Panetta: Keeping Iran Free of Nuclear Weapons a Common Goal

WASHINGTON, Dec. 2, 2011 — The Unit­ed States and its allies and part­ners in the inter­na­tion­al com­mu­ni­ty must do every­thing pos­si­ble to make sure Iran nev­er obtains a nuclear weapon, Defense Sec­re­tary Leon E. Panet­ta said tonight.

Tak­ing ques­tions from the audi­ence after his speech dur­ing the open­ing ses­sion of the 2011 Saban Forum, Panet­ta addressed a range of Mid­dle East issues, includ­ing the nuclear threat from Iran.

Iran’s Pres­i­dent Mah­moud Ahmadine­jad insists his nation’s nuclear pro­gram is a peace­ful enter­prise, but the Inter­na­tion­al Atom­ic Ener­gy Agency report­ed in Novem­ber about evi­dence indi­cat­ing that Iran is try­ing to build a nuclear bomb.

“Iran’s con­tin­ued dri­ve to devel­op nuclear capa­bil­i­ties, includ­ing trou­bling enrich­ment activ­i­ties and past work on weaponiza­tion doc­u­ment­ed by the IAEA, and its con­tin­ued sup­port to groups like Hezbol­lah, Hamas and oth­er ter­ror­ist orga­ni­za­tions,” Panet­ta said in his open­ing remarks, “make clear that the regime in Tehran is a very grave threat to all of us.”

The forum is an annu­al gath­er­ing of U.S. and Israeli offi­cials and pol­i­cy­mak­ers. This year the group focused on the his­toric shifts tak­ing place across the Arab world and their impli­ca­tions for U.S.-Israeli secu­ri­ty and inter­ests in the Mid­dle East region.

About Iran, an increas­ing­ly men­ac­ing ele­ment of the region, Pres­i­dent Barack Oba­ma said last month that the Unit­ed States will take no options off the table in deal­ing with that country’s nuclear ambi­tions.

“At this point, we believe that the com­bi­na­tion of eco­nom­ic and diplo­mat­ic sanc­tions that have been placed on Iran have had a seri­ous impact,” Panet­ta said. “Iran is iso­lat­ing itself from the rest of the world. It is tru­ly becom­ing, chiefly as a result of the attack on the British embassy, a pari­ah in that region. Their own gov­ern­ment is off bal­ance in terms of try­ing to estab­lish any kind of civil­i­ty with­in Iran.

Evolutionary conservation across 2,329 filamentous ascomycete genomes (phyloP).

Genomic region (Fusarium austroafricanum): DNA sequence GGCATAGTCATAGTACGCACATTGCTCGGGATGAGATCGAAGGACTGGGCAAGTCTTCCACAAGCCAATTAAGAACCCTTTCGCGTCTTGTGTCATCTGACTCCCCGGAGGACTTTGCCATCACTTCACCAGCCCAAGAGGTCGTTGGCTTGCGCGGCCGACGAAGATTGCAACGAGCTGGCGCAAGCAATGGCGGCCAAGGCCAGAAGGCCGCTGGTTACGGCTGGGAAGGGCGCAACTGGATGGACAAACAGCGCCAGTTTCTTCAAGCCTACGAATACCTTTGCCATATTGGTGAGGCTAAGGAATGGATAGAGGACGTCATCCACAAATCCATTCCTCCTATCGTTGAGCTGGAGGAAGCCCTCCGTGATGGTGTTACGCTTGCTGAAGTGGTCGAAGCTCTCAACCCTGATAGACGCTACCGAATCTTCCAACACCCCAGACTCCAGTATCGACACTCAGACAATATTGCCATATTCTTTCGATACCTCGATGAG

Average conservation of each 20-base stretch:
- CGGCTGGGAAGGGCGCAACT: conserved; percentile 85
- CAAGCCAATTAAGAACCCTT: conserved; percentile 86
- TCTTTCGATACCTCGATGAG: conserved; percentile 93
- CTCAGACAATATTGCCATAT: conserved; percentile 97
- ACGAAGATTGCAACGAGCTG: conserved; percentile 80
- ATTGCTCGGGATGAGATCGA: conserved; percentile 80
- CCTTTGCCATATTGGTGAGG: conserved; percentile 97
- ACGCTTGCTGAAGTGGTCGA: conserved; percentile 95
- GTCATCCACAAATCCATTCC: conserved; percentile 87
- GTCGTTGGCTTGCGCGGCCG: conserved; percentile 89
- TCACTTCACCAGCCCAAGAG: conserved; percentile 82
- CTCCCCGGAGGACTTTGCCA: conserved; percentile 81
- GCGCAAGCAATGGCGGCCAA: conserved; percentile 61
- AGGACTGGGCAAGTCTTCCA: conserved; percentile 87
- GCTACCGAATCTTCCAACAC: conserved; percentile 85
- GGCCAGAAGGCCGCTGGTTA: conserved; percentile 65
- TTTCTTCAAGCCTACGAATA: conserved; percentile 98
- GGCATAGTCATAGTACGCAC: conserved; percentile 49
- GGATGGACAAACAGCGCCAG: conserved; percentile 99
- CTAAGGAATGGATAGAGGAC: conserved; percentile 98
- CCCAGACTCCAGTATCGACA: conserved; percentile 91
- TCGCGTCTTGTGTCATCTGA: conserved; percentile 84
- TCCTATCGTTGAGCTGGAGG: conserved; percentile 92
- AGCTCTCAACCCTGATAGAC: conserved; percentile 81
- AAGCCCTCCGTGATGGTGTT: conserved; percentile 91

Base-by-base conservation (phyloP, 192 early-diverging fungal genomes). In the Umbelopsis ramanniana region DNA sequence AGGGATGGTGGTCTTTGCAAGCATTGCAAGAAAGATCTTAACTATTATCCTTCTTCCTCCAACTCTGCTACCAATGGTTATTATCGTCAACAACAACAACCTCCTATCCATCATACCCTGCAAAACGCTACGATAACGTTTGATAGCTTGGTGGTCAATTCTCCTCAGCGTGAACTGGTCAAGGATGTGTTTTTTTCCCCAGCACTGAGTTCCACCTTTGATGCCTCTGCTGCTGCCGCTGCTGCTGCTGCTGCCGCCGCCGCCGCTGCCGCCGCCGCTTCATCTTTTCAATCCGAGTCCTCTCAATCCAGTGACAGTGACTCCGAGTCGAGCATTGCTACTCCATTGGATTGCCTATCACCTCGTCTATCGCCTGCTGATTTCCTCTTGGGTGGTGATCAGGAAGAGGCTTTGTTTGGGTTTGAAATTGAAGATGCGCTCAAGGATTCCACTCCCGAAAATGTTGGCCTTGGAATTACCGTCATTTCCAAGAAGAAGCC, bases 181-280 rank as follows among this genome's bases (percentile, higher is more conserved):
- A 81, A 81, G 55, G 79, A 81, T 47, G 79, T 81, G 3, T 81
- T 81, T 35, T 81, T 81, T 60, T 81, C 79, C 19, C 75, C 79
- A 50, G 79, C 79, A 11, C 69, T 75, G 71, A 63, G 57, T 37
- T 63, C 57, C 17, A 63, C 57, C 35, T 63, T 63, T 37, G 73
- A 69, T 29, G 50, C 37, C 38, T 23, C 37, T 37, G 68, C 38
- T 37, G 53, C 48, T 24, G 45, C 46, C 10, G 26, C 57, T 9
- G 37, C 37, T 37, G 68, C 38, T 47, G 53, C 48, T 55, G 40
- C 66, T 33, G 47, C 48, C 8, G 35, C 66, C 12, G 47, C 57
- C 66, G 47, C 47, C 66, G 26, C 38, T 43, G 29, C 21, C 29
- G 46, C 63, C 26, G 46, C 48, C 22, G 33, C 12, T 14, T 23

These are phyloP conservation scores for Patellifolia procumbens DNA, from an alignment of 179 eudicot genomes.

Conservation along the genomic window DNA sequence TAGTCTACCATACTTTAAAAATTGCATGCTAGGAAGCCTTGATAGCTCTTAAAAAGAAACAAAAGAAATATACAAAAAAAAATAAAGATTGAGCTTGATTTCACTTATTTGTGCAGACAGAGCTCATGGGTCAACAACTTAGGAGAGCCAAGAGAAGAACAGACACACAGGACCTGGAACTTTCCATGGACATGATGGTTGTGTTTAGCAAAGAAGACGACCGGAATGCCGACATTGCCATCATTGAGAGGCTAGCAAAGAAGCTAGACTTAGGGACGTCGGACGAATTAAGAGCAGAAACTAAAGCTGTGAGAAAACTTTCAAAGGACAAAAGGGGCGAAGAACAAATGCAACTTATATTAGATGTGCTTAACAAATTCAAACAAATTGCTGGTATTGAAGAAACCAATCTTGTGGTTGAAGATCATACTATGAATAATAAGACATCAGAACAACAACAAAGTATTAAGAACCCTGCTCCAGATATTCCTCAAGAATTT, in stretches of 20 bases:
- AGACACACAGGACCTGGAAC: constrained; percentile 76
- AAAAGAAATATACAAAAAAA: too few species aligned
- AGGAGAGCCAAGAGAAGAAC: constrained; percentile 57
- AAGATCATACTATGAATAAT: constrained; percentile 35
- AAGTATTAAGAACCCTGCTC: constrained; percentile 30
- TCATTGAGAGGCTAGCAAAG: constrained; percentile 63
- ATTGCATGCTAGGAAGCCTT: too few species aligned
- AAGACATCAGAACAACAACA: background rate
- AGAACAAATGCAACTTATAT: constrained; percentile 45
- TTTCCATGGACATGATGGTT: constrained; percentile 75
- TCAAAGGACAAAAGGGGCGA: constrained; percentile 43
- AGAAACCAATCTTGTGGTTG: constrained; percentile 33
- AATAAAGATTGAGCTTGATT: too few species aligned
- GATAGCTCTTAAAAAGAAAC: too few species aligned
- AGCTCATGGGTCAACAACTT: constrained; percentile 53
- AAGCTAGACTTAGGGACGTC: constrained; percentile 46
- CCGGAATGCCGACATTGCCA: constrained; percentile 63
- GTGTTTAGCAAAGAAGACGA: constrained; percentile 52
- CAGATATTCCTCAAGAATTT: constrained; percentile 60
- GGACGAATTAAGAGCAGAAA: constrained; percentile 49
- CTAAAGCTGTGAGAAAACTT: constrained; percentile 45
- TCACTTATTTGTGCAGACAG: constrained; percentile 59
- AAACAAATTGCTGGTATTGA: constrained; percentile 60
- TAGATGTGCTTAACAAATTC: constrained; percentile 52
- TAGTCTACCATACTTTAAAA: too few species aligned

The inter­na­tion­al com­mu­ni­ty has a com­mon goal, Panet­ta said: an Iran that does not devel­op a nuclear weapon.

Work­ing togeth­er with Israel, with allies in the region and with the inter­na­tion­al com­mu­ni­ty is the best way to pres­sure Iran, Panet­ta said.

“It’s the best way I believe to ulti­mate­ly weak­en this nation, so that ulti­mate­ly they have to make a deci­sion about whether they con­tin­ue to be a pari­ah or whether they decide to join the inter­na­tion­al com­mu­ni­ty,” the sec­re­tary added.

Panet­ta not­ed that Israeli Prime Min­is­ter Ben­jamin Netanyahu has said the use of mil­i­tary force should be a last resort. Using mil­i­tary force against Iran’s nuclear pro­gram would delay the nuclear effort only by a year or two, the sec­re­tary said. “A greater con­cern is the unin­tend­ed con­se­quences,” he added. These could include a back­lash in the region that would serve to strength­en a regime that is now weak and iso­lat­ed.

The Unit­ed State would be blamed for such an attack, the sec­re­tary said, “and we could pos­si­bly be a tar­get of retal­i­a­tion from Iran, [which might] strike our ships [and] mil­i­tary bases.”

Using mil­i­tary force against Iran also could pro­duce severe con­se­quences for economies around the world, Panet­ta said, includ­ing those of Europe and the Unit­ed States. And using force could prompt an esca­la­tion in the region, he told the audi­ence — a nuclear arms race “that I think would con­sume the Mid­dle East in con­fronta­tion and con­flict.”

The key, he said, is for the inter­na­tion­al com­mu­ni­ty to work togeth­er to make sure Iran does not acquire a nuclear weapon.

“We have made good progress in these efforts,” the sec­re­tary said. “We con­tin­ue to make good progress in these efforts. That’s where we ought to con­tin­ue to put our pres­sures and our eco­nom­ic and diplo­mat­ic efforts.”

The world always will have mil­i­tary action as a last resort, Panet­ta said. “But it must be the last resort, not the first,” he empha­sized.

U.S. Depart­ment of Defense
Office of the Assis­tant Sec­re­tary of Defense (Pub­lic Affairs)